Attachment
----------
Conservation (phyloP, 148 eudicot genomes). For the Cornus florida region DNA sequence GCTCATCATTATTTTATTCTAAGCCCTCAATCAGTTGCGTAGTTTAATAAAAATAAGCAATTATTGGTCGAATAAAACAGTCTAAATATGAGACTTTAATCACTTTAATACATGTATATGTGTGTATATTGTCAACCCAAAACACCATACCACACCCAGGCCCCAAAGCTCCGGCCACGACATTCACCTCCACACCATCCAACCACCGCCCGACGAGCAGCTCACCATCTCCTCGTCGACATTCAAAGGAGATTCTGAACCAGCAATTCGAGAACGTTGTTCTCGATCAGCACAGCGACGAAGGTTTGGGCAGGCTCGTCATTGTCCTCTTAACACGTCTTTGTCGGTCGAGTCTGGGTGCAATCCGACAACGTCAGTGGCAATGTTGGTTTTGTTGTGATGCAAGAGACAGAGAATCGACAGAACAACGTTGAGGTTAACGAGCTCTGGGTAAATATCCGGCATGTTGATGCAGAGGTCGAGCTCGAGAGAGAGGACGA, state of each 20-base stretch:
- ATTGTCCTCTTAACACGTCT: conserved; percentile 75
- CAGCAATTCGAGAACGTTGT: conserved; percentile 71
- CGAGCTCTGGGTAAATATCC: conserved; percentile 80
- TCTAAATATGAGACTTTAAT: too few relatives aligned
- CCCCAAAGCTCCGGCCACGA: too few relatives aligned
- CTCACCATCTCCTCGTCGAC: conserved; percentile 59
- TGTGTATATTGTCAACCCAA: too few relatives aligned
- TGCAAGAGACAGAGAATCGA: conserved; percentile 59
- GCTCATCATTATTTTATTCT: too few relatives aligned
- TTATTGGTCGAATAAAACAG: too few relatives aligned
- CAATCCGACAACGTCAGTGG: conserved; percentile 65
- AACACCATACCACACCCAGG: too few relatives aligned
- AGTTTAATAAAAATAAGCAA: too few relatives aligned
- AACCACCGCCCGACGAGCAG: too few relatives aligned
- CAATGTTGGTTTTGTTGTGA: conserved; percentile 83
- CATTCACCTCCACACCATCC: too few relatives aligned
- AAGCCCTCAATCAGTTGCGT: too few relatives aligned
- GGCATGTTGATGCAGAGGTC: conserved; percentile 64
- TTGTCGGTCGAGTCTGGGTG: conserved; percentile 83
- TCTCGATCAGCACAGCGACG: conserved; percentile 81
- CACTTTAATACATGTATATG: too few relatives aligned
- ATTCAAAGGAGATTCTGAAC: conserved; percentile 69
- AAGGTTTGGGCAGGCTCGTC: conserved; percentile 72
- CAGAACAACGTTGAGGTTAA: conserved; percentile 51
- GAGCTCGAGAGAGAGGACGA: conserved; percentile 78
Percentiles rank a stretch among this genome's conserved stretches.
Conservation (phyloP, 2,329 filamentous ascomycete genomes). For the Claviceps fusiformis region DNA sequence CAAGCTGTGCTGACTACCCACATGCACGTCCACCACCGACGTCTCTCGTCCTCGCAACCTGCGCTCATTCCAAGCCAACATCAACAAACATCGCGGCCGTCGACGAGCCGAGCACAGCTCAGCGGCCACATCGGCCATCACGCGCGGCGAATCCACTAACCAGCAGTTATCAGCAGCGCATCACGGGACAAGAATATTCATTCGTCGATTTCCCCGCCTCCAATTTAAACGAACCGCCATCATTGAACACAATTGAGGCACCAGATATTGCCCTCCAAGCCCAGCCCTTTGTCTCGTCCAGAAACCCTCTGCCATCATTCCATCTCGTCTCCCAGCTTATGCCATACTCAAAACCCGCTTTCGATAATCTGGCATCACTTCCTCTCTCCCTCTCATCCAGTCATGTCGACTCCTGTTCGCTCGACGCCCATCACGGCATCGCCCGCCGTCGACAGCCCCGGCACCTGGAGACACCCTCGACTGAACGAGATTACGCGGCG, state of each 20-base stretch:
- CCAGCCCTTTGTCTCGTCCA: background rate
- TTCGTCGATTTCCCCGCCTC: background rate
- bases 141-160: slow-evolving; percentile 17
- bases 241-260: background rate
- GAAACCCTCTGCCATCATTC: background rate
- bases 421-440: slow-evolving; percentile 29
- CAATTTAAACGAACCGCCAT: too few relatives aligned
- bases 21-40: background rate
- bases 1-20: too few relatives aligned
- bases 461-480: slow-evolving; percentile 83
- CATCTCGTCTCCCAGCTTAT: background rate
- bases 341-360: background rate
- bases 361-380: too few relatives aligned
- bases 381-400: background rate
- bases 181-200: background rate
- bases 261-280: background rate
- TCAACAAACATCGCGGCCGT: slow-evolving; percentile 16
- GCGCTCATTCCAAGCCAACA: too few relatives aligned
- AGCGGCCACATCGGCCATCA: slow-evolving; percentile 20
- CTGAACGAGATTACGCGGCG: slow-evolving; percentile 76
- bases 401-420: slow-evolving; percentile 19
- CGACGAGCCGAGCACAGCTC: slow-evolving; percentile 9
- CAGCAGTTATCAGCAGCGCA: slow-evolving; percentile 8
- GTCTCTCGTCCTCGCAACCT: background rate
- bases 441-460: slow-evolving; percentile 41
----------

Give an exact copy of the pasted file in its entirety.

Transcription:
Conservation (phyloP, 148 eudicot genomes). For the Cornus florida region DNA sequence GCTCATCATTATTTTATTCTAAGCCCTCAATCAGTTGCGTAGTTTAATAAAAATAAGCAATTATTGGTCGAATAAAACAGTCTAAATATGAGACTTTAATCACTTTAATACATGTATATGTGTGTATATTGTCAACCCAAAACACCATACCACACCCAGGCCCCAAAGCTCCGGCCACGACATTCACCTCCACACCATCCAACCACCGCCCGACGAGCAGCTCACCATCTCCTCGTCGACATTCAAAGGAGATTCTGAACCAGCAATTCGAGAACGTTGTTCTCGATCAGCACAGCGACGAAGGTTTGGGCAGGCTCGTCATTGTCCTCTTAACACGTCTTTGTCGGTCGAGTCTGGGTGCAATCCGACAACGTCAGTGGCAATGTTGGTTTTGTTGTGATGCAAGAGACAGAGAATCGACAGAACAACGTTGAGGTTAACGAGCTCTGGGTAAATATCCGGCATGTTGATGCAGAGGTCGAGCTCGAGAGAGAGGACGA, state of each 20-base stretch:
- ATTGTCCTCTTAACACGTCT: conserved; percentile 75
- CAGCAATTCGAGAACGTTGT: conserved; percentile 71
- CGAGCTCTGGGTAAATATCC: conserved; percentile 80
- TCTAAATATGAGACTTTAAT: too few relatives aligned
- CCCCAAAGCTCCGGCCACGA: too few relatives aligned
- CTCACCATCTCCTCGTCGAC: conserved; percentile 59
- TGTGTATATTGTCAACCCAA: too few relatives aligned
- TGCAAGAGACAGAGAATCGA: conserved; percentile 59
- GCTCATCATTATTTTATTCT: too few relatives aligned
- TTATTGGTCGAATAAAACAG: too few relatives aligned
- CAATCCGACAACGTCAGTGG: conserved; percentile 65
- AACACCATACCACACCCAGG: too few relatives aligned
- AGTTTAATAAAAATAAGCAA: too few relatives aligned
- AACCACCGCCCGACGAGCAG: too few relatives aligned
- CAATGTTGGTTTTGTTGTGA: conserved; percentile 83
- CATTCACCTCCACACCATCC: too few relatives aligned
- AAGCCCTCAATCAGTTGCGT: too few relatives aligned
- GGCATGTTGATGCAGAGGTC: conserved; percentile 64
- TTGTCGGTCGAGTCTGGGTG: conserved; percentile 83
- TCTCGATCAGCACAGCGACG: conserved; percentile 81
- CACTTTAATACATGTATATG: too few relatives aligned
- ATTCAAAGGAGATTCTGAAC: conserved; percentile 69
- AAGGTTTGGGCAGGCTCGTC: conserved; percentile 72
- CAGAACAACGTTGAGGTTAA: conserved; percentile 51
- GAGCTCGAGAGAGAGGACGA: conserved; percentile 78
Percentiles rank a stretch among this genome's conserved stretches.
Conservation (phyloP, 2,329 filamentous ascomycete genomes). For the Claviceps fusiformis region DNA sequence CAAGCTGTGCTGACTACCCACATGCACGTCCACCACCGACGTCTCTCGTCCTCGCAACCTGCGCTCATTCCAAGCCAACATCAACAAACATCGCGGCCGTCGACGAGCCGAGCACAGCTCAGCGGCCACATCGGCCATCACGCGCGGCGAATCCACTAACCAGCAGTTATCAGCAGCGCATCACGGGACAAGAATATTCATTCGTCGATTTCCCCGCCTCCAATTTAAACGAACCGCCATCATTGAACACAATTGAGGCACCAGATATTGCCCTCCAAGCCCAGCCCTTTGTCTCGTCCAGAAACCCTCTGCCATCATTCCATCTCGTCTCCCAGCTTATGCCATACTCAAAACCCGCTTTCGATAATCTGGCATCACTTCCTCTCTCCCTCTCATCCAGTCATGTCGACTCCTGTTCGCTCGACGCCCATCACGGCATCGCCCGCCGTCGACAGCCCCGGCACCTGGAGACACCCTCGACTGAACGAGATTACGCGGCG, state of each 20-base stretch:
- CCAGCCCTTTGTCTCGTCCA: background rate
- TTCGTCGATTTCCCCGCCTC: background rate
- bases 141-160: slow-evolving; percentile 17
- bases 241-260: background rate
- GAAACCCTCTGCCATCATTC: background rate
- bases 421-440: slow-evolving; percentile 29
- CAATTTAAACGAACCGCCAT: too few relatives aligned
- bases 21-40: background rate
- bases 1-20: too few relatives aligned
- bases 461-480: slow-evolving; percentile 83
- CATCTCGTCTCCCAGCTTAT: background rate
- bases 341-360: background rate
- bases 361-380: too few relatives aligned
- bases 381-400: background rate
- bases 181-200: background rate
- bases 261-280: background rate
- TCAACAAACATCGCGGCCGT: slow-evolving; percentile 16
- GCGCTCATTCCAAGCCAACA: too few relatives aligned
- AGCGGCCACATCGGCCATCA: slow-evolving; percentile 20
- CTGAACGAGATTACGCGGCG: slow-evolving; percentile 76
- bases 401-420: slow-evolving; percentile 19
- CGACGAGCCGAGCACAGCTC: slow-evolving; percentile 9
- CAGCAGTTATCAGCAGCGCA: slow-evolving; percentile 8
- GTCTCTCGTCCTCGCAACCT: background rate
- bases 441-460: slow-evolving; percentile 41